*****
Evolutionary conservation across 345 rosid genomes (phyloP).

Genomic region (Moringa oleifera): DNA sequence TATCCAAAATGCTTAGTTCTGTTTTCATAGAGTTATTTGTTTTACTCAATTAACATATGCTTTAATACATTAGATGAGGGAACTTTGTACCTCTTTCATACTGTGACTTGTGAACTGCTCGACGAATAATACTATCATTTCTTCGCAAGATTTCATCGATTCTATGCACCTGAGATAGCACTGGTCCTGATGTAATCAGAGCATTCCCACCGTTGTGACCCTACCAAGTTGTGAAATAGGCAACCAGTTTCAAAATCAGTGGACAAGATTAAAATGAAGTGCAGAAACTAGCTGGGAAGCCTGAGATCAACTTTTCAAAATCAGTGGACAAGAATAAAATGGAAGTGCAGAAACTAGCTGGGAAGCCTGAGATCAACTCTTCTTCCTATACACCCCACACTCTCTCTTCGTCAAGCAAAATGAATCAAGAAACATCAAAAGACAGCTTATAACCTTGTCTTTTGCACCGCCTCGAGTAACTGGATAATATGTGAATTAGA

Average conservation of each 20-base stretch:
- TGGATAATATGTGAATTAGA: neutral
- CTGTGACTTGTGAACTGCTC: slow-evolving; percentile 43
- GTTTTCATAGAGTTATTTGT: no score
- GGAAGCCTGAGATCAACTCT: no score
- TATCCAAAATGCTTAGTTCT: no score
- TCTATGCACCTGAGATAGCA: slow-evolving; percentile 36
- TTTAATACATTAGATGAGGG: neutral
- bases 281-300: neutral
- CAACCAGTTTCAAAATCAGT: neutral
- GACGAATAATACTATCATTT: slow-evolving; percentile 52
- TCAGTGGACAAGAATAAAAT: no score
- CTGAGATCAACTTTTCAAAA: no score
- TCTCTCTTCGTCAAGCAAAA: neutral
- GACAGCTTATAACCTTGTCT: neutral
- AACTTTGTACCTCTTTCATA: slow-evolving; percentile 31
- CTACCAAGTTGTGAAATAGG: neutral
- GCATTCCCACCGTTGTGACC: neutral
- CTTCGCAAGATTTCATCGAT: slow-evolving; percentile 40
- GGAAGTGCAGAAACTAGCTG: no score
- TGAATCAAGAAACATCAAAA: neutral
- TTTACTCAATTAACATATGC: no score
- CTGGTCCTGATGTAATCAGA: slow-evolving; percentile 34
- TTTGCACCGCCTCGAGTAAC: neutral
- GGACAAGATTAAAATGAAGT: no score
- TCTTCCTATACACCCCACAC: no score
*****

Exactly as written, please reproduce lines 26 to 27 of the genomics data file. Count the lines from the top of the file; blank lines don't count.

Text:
- TTTGCACCGCCTCGAGTAAC: neutral
- GGACAAGATTAAAATGAAGT: no score